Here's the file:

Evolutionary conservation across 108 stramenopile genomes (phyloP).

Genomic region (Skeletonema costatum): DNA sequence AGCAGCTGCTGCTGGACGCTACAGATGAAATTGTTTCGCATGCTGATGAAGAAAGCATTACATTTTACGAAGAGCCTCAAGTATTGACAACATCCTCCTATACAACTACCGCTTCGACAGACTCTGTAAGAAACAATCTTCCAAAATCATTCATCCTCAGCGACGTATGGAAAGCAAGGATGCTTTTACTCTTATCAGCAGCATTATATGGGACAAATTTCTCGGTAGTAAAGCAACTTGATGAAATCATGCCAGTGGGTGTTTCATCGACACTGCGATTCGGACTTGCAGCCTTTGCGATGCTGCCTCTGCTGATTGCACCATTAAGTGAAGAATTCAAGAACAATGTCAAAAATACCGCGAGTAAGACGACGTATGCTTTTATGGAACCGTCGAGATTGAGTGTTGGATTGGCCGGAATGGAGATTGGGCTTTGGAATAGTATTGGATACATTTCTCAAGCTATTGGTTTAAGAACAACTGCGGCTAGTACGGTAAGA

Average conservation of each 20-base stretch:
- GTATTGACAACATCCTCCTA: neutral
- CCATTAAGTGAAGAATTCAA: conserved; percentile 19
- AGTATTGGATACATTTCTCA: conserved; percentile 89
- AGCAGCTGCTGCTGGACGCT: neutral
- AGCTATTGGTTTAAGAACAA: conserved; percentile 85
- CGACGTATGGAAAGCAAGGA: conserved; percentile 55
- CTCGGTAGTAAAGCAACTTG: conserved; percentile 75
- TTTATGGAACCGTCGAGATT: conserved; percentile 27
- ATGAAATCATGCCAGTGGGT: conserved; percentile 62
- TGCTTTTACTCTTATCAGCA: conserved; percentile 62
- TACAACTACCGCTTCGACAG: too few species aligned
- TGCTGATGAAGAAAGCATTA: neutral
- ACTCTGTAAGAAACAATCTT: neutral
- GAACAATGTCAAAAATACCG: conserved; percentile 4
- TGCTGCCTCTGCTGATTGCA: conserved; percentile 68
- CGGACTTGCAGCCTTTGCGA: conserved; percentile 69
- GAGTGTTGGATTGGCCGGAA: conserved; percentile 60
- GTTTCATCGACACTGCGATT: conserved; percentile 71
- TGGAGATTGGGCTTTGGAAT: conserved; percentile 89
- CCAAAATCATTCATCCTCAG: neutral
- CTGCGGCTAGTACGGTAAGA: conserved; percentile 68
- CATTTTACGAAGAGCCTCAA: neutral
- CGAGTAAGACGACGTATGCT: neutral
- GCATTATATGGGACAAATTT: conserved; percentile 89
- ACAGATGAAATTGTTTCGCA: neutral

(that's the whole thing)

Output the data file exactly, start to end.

Evolutionary conservation across 108 stramenopile genomes (phyloP).

Genomic region (Skeletonema costatum): DNA sequence AGCAGCTGCTGCTGGACGCTACAGATGAAATTGTTTCGCATGCTGATGAAGAAAGCATTACATTTTACGAAGAGCCTCAAGTATTGACAACATCCTCCTATACAACTACCGCTTCGACAGACTCTGTAAGAAACAATCTTCCAAAATCATTCATCCTCAGCGACGTATGGAAAGCAAGGATGCTTTTACTCTTATCAGCAGCATTATATGGGACAAATTTCTCGGTAGTAAAGCAACTTGATGAAATCATGCCAGTGGGTGTTTCATCGACACTGCGATTCGGACTTGCAGCCTTTGCGATGCTGCCTCTGCTGATTGCACCATTAAGTGAAGAATTCAAGAACAATGTCAAAAATACCGCGAGTAAGACGACGTATGCTTTTATGGAACCGTCGAGATTGAGTGTTGGATTGGCCGGAATGGAGATTGGGCTTTGGAATAGTATTGGATACATTTCTCAAGCTATTGGTTTAAGAACAACTGCGGCTAGTACGGTAAGA

Average conservation of each 20-base stretch:
- GTATTGACAACATCCTCCTA: neutral
- CCATTAAGTGAAGAATTCAA: conserved; percentile 19
- AGTATTGGATACATTTCTCA: conserved; percentile 89
- AGCAGCTGCTGCTGGACGCT: neutral
- AGCTATTGGTTTAAGAACAA: conserved; percentile 85
- CGACGTATGGAAAGCAAGGA: conserved; percentile 55
- CTCGGTAGTAAAGCAACTTG: conserved; percentile 75
- TTTATGGAACCGTCGAGATT: conserved; percentile 27
- ATGAAATCATGCCAGTGGGT: conserved; percentile 62
- TGCTTTTACTCTTATCAGCA: conserved; percentile 62
- TACAACTACCGCTTCGACAG: too few species aligned
- TGCTGATGAAGAAAGCATTA: neutral
- ACTCTGTAAGAAACAATCTT: neutral
- GAACAATGTCAAAAATACCG: conserved; percentile 4
- TGCTGCCTCTGCTGATTGCA: conserved; percentile 68
- CGGACTTGCAGCCTTTGCGA: conserved; percentile 69
- GAGTGTTGGATTGGCCGGAA: conserved; percentile 60
- GTTTCATCGACACTGCGATT: conserved; percentile 71
- TGGAGATTGGGCTTTGGAAT: conserved; percentile 89
- CCAAAATCATTCATCCTCAG: neutral
- CTGCGGCTAGTACGGTAAGA: conserved; percentile 68
- CATTTTACGAAGAGCCTCAA: neutral
- CGAGTAAGACGACGTATGCT: neutral
- GCATTATATGGGACAAATTT: conserved; percentile 89
- ACAGATGAAATTGTTTCGCA: neutral